• A Bone-Disc Nail Cleaner from South-East Wales

      Pudney, Caroline; University of Chester (Monmouthshire Antiquary Association, 2017-05-31)
      This short paper focuses on a late Iron Age/early Roman copper-alloy nail cleaner discovered during the excavations of Llanmelin Wood Camp hillfort, near Newport (S. Wales), in 2012. The nail-cleaner is to date a rare find west of the River Wye and as such, the author assess the wider chronological and social significance and implications.
    • Coins and Cosmologies in Iron Age Western Britain

      Pudney, Caroline; University of Chester (Taylor & Francis, 2018-06-27)
      Using an approach derived from material culture studies and semiotics, this speculative paper addresses possible relationships between humans and horses in the British Iron Age. Through a study of dominance of horse imagery found on Iron Age British coinage, specifically the Western coins traditionally attributed to the ‘Dobunni’, the author explores what these coins may be able to inform us regarding the possible relationships between humans and horses and their personhood therein. Drawing on wider evidence including faunal remains and other horse-related metalwork, it is argued that these coins could be interpreted as a manifestation of the complex perspectives surrounding a symbiotic relationship between humans and horses.
    • Public Archaeology: Arts of Engagement

      Williams, Howard; Ezzeldin, Afnan; Pudney, Caroline; University of Chester (Archaeopress, 2019-11-21)
      How should communities be engaged with archaeological research and how are new projects targeting distinctive groups and deploying innovative methods and media? In particular, how are art/archaeological interactions key to public archaeology today? This collection provides original perspectives on public archaeology’s current practices and future potentials focusing on art/archaeological media, strategies and subjects. It stems from the 2nd University of Chester Archaeology Student Conference, held on 5 April 2017 at the Grosvenor Museum, Chester: Archaeo-Engage: Engaging Communities in Archaeology.
    • Romans and reducing recidivism: Archaeology, social benefit, and working with offenders in Wales (Part 1)

      Pudney, Caroline; University of Chester (Taylor & Francis, 2018-01-30)
      Claims that public and community archaeology can help ‘change lives’ have recently come under criticism. Challenging these critiques, this article explores how archaeology can be socially beneficial in the rehabilitation of offenders. Using a case study from South Wales, the article demonstrates how a prison-based outreach project can offer an innovative trajectory for public archaeology, highlighting the links between archaeology and political agendas. The article challenges the concept of ‘archaeologist-as-social-worker’ and considers the successes and limitations of such an approach, including the challenges of measuring impact. Ultimately, it demonstrates that archaeology-based activities can provide positive life experiences for offenders but only through a successful partnership between heritage and offender management specialists, as part of a wider programme of support and intervention.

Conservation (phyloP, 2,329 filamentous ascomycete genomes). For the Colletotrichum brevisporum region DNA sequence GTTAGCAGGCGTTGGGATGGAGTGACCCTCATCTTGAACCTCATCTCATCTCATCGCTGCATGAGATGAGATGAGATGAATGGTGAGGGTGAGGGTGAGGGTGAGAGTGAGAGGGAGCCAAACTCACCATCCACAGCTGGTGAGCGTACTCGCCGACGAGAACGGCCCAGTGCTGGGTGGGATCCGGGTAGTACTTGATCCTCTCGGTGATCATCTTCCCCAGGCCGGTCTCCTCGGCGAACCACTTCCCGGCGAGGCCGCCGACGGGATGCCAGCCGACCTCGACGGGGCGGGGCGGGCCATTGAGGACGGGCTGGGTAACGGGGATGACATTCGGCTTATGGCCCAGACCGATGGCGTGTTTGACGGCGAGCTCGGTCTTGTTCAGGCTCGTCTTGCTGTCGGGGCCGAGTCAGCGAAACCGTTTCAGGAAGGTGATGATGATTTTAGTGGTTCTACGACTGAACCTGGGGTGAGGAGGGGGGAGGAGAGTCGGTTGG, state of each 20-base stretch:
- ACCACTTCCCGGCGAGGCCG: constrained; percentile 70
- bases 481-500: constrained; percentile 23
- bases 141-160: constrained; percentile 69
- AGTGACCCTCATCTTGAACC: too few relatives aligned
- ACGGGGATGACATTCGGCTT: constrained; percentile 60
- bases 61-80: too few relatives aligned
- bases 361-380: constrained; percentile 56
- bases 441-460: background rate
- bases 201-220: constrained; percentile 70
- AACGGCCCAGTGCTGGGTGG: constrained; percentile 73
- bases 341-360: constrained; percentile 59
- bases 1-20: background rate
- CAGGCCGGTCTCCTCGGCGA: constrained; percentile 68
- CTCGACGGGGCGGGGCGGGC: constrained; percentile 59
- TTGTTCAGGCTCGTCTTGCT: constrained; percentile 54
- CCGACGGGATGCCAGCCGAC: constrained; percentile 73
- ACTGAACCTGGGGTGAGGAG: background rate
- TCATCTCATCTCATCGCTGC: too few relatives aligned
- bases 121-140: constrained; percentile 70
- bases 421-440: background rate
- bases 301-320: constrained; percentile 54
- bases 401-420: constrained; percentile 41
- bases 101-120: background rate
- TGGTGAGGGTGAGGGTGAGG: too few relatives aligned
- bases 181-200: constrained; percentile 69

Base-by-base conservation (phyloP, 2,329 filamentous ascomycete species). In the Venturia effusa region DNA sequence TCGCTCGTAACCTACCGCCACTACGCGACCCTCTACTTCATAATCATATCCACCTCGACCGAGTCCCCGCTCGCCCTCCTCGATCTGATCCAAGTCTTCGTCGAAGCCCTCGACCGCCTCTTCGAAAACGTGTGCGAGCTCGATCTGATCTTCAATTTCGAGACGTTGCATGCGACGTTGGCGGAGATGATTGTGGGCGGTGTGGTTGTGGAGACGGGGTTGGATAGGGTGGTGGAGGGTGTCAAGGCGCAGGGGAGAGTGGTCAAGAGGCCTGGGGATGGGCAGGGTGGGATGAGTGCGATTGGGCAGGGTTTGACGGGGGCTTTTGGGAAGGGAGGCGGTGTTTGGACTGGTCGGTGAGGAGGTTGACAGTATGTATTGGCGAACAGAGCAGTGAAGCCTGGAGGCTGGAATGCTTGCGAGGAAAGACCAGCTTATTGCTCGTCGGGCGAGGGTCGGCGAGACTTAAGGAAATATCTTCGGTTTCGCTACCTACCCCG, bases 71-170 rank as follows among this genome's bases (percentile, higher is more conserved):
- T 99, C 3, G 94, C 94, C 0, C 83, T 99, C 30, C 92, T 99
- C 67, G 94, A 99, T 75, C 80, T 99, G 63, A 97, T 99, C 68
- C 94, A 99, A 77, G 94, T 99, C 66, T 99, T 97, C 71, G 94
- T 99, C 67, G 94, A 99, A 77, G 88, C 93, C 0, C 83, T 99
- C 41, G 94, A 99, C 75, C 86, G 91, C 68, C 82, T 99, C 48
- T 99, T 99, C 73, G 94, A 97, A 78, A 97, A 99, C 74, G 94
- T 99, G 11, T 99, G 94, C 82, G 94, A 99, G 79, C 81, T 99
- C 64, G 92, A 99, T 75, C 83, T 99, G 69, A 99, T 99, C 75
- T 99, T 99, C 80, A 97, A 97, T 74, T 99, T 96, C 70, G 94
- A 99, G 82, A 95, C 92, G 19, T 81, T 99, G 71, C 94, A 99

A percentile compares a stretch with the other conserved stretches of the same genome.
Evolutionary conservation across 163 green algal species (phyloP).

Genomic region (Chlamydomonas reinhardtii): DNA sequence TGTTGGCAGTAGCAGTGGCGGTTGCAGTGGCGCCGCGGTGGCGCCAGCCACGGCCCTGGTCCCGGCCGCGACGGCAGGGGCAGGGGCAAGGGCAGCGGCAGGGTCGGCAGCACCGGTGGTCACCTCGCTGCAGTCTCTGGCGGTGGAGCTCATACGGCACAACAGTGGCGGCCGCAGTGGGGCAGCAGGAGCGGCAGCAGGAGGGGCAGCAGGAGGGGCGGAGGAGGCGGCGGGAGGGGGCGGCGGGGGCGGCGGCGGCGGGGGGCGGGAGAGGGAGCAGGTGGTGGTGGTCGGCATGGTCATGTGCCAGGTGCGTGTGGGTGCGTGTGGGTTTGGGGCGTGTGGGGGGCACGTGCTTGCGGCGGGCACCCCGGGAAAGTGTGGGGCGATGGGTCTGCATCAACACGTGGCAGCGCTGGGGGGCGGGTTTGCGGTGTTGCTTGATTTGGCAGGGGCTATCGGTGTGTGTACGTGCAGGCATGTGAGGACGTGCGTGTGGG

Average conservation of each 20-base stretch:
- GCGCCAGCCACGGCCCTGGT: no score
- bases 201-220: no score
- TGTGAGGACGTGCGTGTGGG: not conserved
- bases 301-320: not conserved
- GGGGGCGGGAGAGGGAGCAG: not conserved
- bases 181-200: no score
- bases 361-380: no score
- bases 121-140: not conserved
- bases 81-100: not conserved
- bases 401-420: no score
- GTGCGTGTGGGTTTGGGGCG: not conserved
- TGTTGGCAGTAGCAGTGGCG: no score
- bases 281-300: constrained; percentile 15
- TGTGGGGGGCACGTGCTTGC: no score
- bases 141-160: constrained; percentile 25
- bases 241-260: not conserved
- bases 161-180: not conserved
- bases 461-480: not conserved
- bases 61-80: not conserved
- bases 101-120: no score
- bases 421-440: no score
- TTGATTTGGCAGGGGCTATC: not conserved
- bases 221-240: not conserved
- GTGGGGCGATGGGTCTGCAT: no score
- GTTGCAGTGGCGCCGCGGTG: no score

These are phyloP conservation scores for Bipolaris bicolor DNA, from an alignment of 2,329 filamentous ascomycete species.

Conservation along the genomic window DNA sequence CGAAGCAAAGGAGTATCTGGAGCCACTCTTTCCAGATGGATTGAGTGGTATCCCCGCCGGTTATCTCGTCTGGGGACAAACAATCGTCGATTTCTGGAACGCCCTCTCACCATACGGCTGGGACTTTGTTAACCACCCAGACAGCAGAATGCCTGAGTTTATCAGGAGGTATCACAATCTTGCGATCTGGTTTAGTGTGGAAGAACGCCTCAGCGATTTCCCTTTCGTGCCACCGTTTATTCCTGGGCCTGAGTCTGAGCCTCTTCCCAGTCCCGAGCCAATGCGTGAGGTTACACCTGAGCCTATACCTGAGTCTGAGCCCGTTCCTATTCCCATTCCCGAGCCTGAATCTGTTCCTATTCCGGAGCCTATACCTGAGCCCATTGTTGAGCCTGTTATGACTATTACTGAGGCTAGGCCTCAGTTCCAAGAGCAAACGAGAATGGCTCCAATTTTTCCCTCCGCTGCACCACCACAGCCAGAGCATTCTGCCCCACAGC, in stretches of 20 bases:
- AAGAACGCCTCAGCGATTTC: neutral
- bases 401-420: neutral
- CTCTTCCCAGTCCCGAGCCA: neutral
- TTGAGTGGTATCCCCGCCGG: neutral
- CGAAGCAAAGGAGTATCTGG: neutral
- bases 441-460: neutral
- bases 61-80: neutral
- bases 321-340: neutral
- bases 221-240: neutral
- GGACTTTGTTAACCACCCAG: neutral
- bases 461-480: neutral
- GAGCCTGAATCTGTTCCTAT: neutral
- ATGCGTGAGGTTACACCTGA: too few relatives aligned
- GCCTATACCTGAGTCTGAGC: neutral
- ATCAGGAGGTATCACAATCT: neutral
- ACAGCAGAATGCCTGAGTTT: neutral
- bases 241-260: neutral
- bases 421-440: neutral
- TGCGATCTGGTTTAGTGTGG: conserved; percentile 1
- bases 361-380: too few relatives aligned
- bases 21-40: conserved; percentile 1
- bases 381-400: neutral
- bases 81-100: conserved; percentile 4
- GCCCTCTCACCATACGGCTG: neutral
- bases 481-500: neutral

• Socio-semiotics and the symbiosis of humans, horses, and objects in later Iron Age Britain

      Pudney, Caroline; University of Chester (Taylor & Francis, 2018-03-14)
      Using an approach derived from material culture studies and semiotics, this paper addresses possible relationships between humans and horses in the British Iron Age.Through a study of the dominance of horse imagery found on Iron Age British coinage, specifically the Western coinage traditionally attributed to the 'Dobunni', the author explores how it may reflect possible relationships between humans and horses and their personhood therein. Drawing on wider faunal and metalwork evidence it is argued that these coins could be interpreted as a manifestation of the complex perspectives surrounding a symbiotic relationship between humans and horses.
    • Translational Public Archaeology? Archaeology, social benefit, and working with offenders in Wales (Part 2)

      Pudney, Caroline; University of Chester (Taylor & Francis, 2018-06-05)
      This article reports on a second case study in the relationship between archaeology and social benefit through working with young offenders in Wales. Whereas a previous article (Pudney 2018), focused on the MORTARIA Project - an archaeological education project engaging adult offenders in South Wales - this study explores the distinctive methods and challenges faced by the subsequent Heritage Graffiti Project (HGP). This project faced similar, but also different, experiences to MORTARIA, involving different skills and technologies, as well as specific artistic engagement with place. The article considers the effectiveness of the HGP before reflecting on the two projects’ shared implications for future, translational public archaeology projects that wish to work with offenders.